The writer could have said that Ms Palin was noting that we always want to live according to God’s will and that whatever happens with Track in Iraq must be part of God’s plan for Track, too. I’ve read articles already that say she’s was saying God wants the war in Iraq. The article could lend itself to that interpretation.

    These stories in the NYT might also be useful for their many Jewish readers. Not long ago I read in a Catholic magazine that a Catholic priest, newly transferred to Jerusalem, had been surprised at how little Jews understand about Christianity. It’s just little bits and pieces here and there, watching pilgrims, and sometimes baffling artwork. Not even an stripped-down understanding of basics.

    Even here in the US, there’s no reason for a Jew to know much about Christianity unless he or she seeks it out. There are reports now that some Jews who had been for or leaning towards McCain, immediately changed their minds when he named Sarah Palin because there were some erroneous quickie stories that said she was a supporter of Pat Buchanan who they consider anti-Semitic. That year she had actually been a support of Steve Forbes. I’m guessing reporters must be interpreting news photos they find on-line without checking what’s really going on in the photo.

    Back issues of the Anchorage Daily News are very informative.

  • Julia

    CNN a few minutes ago had a report from a Jessica _____. She had travelled to Alaska to check out Sarah Palin’s Pentecostal faith.

    First she visited the church Ms Palin no longer attends – the Wasilla Assembly of God. In June, as governor, Sarah spoke to the graduates of their young ministers program. Part of her talk asked for prayers for the big pipeline project she was working on because she sees it as part of God’s plan for Alaska.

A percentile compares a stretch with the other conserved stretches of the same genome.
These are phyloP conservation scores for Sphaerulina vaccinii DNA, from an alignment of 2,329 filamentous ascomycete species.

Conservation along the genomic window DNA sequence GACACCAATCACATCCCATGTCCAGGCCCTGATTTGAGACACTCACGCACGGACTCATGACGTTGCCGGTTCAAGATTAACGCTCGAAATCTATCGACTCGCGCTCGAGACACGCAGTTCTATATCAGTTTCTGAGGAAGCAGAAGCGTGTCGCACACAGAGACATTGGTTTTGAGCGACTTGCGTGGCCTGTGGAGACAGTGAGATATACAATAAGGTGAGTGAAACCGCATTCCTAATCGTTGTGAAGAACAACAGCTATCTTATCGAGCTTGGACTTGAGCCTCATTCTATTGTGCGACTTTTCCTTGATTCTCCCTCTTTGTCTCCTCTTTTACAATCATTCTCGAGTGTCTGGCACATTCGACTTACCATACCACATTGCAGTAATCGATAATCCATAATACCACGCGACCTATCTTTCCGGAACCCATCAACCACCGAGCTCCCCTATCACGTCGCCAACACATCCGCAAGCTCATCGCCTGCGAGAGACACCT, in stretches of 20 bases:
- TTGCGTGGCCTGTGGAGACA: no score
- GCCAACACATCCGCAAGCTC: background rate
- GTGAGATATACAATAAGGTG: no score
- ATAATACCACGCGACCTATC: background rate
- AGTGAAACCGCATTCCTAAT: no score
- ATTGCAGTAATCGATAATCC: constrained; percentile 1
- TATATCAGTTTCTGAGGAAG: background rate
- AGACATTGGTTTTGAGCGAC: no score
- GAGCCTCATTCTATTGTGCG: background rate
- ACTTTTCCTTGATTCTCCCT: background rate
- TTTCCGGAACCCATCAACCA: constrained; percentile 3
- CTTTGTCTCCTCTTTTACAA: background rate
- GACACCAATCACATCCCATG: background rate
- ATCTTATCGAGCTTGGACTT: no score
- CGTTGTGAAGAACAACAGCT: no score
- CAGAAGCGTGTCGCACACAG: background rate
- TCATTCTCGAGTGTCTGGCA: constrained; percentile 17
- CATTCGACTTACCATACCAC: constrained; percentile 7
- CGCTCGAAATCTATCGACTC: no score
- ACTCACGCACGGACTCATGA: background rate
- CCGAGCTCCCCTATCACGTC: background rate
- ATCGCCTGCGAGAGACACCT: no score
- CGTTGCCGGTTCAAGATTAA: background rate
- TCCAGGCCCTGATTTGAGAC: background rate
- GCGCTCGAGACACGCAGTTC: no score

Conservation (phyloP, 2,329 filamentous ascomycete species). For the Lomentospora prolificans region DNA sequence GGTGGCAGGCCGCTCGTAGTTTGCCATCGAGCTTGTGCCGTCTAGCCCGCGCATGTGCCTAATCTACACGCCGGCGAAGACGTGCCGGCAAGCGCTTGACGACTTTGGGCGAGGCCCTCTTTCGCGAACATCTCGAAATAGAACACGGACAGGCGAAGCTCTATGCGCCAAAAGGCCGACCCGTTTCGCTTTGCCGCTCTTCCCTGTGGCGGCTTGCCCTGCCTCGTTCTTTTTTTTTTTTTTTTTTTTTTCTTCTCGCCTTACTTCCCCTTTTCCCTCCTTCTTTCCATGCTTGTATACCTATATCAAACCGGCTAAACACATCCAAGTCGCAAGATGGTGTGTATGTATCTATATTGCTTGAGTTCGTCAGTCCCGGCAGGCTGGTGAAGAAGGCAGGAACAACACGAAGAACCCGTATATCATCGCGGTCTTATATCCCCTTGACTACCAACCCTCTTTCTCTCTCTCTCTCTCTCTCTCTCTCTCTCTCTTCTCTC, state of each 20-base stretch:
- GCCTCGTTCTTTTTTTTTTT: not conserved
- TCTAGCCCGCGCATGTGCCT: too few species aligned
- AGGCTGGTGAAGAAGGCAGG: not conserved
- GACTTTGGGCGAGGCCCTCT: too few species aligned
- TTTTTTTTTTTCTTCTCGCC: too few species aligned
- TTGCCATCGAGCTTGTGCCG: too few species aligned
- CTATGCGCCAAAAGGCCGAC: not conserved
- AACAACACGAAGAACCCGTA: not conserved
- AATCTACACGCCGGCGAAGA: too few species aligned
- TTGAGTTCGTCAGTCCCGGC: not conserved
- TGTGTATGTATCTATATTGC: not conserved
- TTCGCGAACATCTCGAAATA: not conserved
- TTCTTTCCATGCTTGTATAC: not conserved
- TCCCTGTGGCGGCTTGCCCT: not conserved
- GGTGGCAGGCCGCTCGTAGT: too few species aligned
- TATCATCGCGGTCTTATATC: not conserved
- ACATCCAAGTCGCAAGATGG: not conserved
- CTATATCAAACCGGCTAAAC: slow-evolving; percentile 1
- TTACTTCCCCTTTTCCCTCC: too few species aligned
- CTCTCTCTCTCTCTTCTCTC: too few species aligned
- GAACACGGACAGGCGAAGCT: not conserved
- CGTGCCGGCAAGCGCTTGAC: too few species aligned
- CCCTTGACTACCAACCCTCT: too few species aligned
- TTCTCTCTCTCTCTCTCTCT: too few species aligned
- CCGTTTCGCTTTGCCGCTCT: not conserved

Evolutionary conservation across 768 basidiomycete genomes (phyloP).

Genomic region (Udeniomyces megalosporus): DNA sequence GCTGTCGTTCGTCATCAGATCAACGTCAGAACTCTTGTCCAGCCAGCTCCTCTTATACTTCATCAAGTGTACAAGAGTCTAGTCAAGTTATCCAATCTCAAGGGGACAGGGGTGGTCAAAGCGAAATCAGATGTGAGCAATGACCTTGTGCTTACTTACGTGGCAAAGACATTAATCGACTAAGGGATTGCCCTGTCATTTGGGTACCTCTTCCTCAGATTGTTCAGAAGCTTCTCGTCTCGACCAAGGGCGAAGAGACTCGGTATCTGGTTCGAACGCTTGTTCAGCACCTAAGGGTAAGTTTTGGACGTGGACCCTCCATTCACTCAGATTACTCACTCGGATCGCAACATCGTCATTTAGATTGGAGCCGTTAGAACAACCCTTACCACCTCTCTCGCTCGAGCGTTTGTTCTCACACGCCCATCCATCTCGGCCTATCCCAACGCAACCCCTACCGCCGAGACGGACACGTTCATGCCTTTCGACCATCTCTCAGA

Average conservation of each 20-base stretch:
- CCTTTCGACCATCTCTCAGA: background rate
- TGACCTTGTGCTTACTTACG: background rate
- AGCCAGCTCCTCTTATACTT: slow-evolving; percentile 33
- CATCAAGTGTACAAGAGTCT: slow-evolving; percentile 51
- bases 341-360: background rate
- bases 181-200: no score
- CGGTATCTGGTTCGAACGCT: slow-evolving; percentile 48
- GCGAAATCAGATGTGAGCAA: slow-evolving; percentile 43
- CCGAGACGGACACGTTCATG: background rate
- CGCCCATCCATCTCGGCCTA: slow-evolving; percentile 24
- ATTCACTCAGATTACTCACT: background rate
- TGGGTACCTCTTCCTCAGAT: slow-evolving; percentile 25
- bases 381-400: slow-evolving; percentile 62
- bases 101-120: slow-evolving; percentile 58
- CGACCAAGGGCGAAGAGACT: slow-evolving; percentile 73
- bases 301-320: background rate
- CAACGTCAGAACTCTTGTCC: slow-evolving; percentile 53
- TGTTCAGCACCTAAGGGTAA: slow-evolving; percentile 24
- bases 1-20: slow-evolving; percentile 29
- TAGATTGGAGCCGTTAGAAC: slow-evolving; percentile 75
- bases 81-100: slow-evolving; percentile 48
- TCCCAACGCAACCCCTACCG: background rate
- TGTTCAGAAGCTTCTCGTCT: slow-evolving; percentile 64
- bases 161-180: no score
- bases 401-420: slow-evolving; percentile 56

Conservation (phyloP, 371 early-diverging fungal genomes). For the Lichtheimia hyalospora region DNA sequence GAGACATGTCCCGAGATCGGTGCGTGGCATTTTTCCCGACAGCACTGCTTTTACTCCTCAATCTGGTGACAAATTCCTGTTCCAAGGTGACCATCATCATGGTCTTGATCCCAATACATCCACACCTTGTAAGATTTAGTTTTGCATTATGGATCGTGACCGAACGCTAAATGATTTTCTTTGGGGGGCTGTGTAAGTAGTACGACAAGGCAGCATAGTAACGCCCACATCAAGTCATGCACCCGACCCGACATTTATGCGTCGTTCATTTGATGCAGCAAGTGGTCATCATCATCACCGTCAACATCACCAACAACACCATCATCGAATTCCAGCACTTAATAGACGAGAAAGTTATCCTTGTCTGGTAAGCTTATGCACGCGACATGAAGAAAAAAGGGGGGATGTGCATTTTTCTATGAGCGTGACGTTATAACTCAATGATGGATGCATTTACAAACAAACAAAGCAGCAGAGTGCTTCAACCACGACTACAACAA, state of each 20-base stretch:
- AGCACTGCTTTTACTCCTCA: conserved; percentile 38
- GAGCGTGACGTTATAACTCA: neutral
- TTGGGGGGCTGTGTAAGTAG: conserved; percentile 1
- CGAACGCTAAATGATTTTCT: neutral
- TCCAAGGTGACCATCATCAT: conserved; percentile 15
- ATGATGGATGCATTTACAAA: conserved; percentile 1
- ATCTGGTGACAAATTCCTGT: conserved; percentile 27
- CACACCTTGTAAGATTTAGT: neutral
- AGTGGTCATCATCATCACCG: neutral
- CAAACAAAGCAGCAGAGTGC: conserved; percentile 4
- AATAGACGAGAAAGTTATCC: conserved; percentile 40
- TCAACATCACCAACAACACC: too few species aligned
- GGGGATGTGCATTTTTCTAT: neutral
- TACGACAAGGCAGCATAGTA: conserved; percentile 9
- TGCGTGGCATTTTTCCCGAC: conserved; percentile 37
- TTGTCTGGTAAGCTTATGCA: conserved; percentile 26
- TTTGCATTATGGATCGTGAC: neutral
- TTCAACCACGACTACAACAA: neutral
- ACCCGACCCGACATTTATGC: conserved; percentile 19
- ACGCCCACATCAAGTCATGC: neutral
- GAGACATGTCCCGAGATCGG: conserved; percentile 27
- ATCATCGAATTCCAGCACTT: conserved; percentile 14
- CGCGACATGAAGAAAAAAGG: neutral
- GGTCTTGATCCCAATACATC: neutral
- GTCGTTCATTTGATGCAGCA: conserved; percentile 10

The folks in that church speak in tongues but the reporter didn’t find out if Sarah had spoken in tongues herself.

    In conjunction with this graduation, the pastor showed a film which included statements that God had a plan for Alaska – at the end of the world it would provide shelter for many people who would be moving there.

    Then they visited Sarah’s current, non-denominational church. The reporters were invited to attend Sunday services but were asked to not take pictures. They observed dancing, singing and spontaneous prayers from the congretation members. The reporter noted that the pastor prayed for all the candidates.

    Considering the time available, it was not bad and probably answered some basic questions people had. I’m guessing that A of G church was heavy on the “Left Behind” scenario.

  • FW Ken

    They observed dancing, singing and spontaneous prayers from the congretation members.

    That is wildly different from “Bible Church” services in Texas. At least the ones I’m aware of. They tend to be heavy on expository preaching and a calvinist sobriety consistent with their calvinist theology.

  • Dave

    I agree with Jinzang and would go a step further: This is not a failure to get religion. It’s reporting a religious story in a stolid way that some religious people find amusing. Not the same thing.

  • http://blidiot.blogspot.com/ Raider51

    Re: the pastor’s beard – I think it could be that the Times (or maybe the slightly balding Kirk Johnson or Kim Severson, with her close cropped locks) is just trying to keep up with the Boston Herald.

    ;-P

    (p.s. – go Raiders!)